A Finding Nemo Book? Not Quite...
The Fish Who Cried Wolf

Julia Donaldson's The Fish Who Cried Wolf
Illustrated by Axel Scheffler

More than a Finding Nemo Book

Children's book review by Steve Barancik

Ages 4-8

I don't believe you'll ever find me recommending a Disney book. To my mind, they most often read like highlight reels of the associated film rather than stand-alone stories. So if you have a young fan of the already classic Finding Nemo and want to expand that enthusiasm to the world of reading, I recommend steering clear of some underwhelming Finding Nemo book and turning instead to The Fish Who Cried Wolf.

You'll find visual echoes of Nemo here in the cheery colors and engaging renderings of real undersea creatures. You'll find story echoes in the narrative of a young "schoolfish," captured by fishermen, who must find his way home.

But you'll find many more differences that make this an original story with its own message. Imagine a Finding Nemo book in which Nemo finds himself!

I actually found The Fish Who Cried Wolf during a search for picture books on the subject of dishonesty. The book had been miscategorized (likely because of the cute but besides-the-point title).

This is the story of Tiddler, a little fish "who wasn't much to look at." Always late for school, Tiddler is becoming well-known for his fanciful tales about what is was that delayed him. Perhaps he was captured by a squid, or trapped in a treasure chest and rescued by a mermaid.

These are depicted as harmless lies, if they can even be called that. There are no consequences, and Tiddler doesn't seem to expect anyone to believe him. These aren't excuses meant to prevent punishment; rather, they're stories that Tiddler's "audience" has come to expect of him, and they are shared far and wide. Their only negative consequence is that, while Tiddler is trying to dream up his greatest story yet, he fails to notice the fishermen's net that ensnares him.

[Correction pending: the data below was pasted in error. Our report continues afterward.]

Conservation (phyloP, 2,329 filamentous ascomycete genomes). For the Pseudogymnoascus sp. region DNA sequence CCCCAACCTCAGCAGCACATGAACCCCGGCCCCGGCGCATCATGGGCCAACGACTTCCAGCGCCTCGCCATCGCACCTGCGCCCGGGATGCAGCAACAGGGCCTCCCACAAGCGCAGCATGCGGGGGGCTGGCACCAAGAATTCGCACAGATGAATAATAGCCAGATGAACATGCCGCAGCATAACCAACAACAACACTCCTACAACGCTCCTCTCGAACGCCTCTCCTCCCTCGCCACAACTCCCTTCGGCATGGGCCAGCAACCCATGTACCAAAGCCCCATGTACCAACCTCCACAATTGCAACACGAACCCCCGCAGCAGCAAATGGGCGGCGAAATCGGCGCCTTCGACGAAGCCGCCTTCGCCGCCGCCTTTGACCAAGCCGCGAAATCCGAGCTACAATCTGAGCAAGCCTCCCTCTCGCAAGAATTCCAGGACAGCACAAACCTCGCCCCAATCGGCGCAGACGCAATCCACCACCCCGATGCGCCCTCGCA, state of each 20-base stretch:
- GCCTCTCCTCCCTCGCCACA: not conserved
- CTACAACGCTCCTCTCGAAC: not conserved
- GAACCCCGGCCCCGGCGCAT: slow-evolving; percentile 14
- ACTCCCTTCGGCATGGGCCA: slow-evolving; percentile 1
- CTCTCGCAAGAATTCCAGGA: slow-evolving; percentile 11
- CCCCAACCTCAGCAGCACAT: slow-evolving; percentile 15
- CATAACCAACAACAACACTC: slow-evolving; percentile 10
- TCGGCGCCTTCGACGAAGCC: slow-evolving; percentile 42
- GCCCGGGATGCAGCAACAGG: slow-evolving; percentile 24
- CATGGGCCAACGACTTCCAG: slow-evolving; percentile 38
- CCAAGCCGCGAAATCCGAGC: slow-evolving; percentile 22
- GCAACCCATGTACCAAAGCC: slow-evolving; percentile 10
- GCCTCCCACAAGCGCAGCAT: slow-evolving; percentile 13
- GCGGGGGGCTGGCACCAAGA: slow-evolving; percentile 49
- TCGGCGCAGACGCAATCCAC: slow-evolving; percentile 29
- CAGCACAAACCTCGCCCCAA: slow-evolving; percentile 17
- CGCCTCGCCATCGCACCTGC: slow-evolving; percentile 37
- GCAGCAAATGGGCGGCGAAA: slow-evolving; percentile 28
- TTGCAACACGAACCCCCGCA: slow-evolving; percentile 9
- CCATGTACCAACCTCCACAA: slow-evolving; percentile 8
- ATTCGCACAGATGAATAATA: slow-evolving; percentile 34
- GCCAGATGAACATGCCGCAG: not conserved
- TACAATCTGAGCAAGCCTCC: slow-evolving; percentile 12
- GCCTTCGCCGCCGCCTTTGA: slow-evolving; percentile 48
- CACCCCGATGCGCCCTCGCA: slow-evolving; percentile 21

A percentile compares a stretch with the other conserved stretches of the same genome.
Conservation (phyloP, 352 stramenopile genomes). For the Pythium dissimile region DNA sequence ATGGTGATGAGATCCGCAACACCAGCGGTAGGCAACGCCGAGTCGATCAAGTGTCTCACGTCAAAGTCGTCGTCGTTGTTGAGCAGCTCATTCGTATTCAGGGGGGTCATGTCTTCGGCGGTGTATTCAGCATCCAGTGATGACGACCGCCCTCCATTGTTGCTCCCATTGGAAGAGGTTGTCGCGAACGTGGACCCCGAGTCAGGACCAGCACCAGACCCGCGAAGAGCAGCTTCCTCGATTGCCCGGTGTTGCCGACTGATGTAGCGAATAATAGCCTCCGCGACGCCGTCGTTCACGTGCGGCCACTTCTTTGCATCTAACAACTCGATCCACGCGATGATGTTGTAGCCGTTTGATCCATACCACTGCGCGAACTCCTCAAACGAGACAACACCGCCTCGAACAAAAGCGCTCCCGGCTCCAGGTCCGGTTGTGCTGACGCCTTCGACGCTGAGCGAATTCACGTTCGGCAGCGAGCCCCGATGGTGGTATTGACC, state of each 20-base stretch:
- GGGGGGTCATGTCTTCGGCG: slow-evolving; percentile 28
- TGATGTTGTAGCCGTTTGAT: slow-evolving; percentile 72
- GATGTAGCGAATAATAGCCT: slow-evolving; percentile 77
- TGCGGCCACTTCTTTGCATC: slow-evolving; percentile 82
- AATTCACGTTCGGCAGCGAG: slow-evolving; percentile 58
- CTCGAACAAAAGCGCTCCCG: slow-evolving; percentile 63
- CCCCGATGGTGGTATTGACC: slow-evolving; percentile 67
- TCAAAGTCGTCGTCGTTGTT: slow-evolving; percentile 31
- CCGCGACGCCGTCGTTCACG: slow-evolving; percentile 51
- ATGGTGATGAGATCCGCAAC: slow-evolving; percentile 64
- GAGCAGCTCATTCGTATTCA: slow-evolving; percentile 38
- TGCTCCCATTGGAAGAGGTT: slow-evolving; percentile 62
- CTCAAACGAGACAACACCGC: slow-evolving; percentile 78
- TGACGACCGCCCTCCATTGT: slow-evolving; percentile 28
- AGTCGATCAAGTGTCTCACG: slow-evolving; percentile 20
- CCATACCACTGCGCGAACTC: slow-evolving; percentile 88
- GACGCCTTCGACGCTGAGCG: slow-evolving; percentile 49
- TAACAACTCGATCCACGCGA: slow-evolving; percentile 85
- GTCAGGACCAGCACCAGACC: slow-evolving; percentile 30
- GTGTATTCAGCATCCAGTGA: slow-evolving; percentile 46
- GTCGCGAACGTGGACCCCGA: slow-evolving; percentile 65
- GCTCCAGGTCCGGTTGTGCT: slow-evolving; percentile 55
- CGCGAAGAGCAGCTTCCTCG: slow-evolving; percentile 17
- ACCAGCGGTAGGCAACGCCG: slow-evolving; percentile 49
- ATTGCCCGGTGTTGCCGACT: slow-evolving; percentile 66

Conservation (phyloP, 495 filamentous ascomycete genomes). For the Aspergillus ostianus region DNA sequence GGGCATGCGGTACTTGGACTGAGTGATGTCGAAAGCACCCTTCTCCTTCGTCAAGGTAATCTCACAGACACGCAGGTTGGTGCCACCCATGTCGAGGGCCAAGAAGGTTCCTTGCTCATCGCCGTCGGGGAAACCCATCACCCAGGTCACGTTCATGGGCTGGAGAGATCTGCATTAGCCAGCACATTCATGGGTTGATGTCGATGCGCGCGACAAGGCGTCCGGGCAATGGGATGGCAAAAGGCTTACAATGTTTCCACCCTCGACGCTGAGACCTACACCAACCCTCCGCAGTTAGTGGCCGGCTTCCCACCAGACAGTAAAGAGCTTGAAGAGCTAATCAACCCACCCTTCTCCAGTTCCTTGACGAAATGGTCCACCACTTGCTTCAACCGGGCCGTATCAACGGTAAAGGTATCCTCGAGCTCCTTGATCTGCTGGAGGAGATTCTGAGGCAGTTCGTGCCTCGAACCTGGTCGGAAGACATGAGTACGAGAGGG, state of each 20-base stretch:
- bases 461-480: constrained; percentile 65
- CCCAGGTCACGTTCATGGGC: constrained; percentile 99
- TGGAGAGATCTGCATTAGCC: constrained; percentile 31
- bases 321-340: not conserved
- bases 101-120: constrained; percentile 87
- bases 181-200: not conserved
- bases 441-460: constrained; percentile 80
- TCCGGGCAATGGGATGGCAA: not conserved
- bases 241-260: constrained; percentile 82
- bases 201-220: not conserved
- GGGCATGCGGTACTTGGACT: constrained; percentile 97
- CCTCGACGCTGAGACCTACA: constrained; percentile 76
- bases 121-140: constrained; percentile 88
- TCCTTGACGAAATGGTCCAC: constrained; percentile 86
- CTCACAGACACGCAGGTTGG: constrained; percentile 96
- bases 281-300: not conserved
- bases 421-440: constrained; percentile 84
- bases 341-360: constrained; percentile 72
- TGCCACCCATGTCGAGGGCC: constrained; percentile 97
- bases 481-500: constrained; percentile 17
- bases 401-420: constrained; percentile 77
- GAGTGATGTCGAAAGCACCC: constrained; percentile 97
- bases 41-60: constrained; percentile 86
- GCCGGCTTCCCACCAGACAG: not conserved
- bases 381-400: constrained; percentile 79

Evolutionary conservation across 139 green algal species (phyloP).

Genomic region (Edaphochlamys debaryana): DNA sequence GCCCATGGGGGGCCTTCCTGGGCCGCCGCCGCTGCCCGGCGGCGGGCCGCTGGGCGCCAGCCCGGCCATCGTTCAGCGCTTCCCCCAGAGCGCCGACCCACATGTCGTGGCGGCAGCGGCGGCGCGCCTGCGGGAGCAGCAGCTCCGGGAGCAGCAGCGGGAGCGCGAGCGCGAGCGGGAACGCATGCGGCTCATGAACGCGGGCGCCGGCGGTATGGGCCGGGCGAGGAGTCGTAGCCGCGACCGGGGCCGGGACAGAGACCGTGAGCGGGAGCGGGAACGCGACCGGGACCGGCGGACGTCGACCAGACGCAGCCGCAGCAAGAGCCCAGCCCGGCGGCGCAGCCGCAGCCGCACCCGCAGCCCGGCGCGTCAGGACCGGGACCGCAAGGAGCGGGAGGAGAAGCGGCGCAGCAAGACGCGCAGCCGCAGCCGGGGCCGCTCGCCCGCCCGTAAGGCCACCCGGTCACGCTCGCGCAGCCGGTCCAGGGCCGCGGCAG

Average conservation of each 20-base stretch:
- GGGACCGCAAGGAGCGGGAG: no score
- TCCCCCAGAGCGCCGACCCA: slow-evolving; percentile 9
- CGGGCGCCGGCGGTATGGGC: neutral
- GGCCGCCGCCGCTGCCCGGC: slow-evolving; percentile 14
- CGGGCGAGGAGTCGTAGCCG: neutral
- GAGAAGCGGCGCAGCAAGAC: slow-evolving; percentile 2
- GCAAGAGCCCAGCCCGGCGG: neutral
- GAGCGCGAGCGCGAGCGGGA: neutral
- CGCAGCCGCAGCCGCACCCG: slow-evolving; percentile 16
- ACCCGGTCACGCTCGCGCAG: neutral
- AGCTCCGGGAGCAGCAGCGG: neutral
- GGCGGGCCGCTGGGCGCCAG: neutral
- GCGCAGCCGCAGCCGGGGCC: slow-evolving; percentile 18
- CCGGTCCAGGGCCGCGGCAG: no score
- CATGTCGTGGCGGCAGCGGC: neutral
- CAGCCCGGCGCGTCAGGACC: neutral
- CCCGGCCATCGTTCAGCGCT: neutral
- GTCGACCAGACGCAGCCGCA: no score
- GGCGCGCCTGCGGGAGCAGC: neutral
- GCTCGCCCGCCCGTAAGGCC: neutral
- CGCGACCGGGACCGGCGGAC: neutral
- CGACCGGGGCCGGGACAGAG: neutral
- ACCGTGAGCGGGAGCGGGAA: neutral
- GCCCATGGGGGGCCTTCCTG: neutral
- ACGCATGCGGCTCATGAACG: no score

Tiddler's talent for invention ends up leading, though, not to his demise but to his salvation. The fishermen release Tiddler for being too small, but - like Nemo - he finds himself lost in a strange, distant part of the ocean. What leads Tiddler back home, interestingly enough, is his fame!

Yes, Tiddler's stories have spread so far and wide that one of them is known even in these far reaches of the ocean. Tiddler follows their tellings like breadcrumbs - from the shrimp, who heard it from a whale, who heard it from a herring - until he finds himself right back home.

So in the end, The Fish Who Cried Wolf validates creativity, celebrates the class clown and the joy that he brings us, and even suggests that a career might lie ahead for a child who takes his or her talent for invention seriously.

Author Donaldson clearly takes her own talent seriously. The Scottish author of The Gruffalo (also with Scheffler) weaves in repetition that should be appealing to younger readers with casual rhymes that stop well-short of "sing-songy" and oftentimes even require a page turn to find where they finish. The book kept this grown-up on his toes trying to locate the right rhythm!

I wholeheartedly recommend Fish Who Cried Wolf as a more enriching alternative to any Finding Nemo book you might find.

Now if only Ms. Donaldson could still do something about that title!

Webmaster's note: Were you looking for a book to help you address lying with your child? Check out How Timbo Learned That Telling The Truth Really Does Work, downloadable from this site.

Read more of Steve's reviews.

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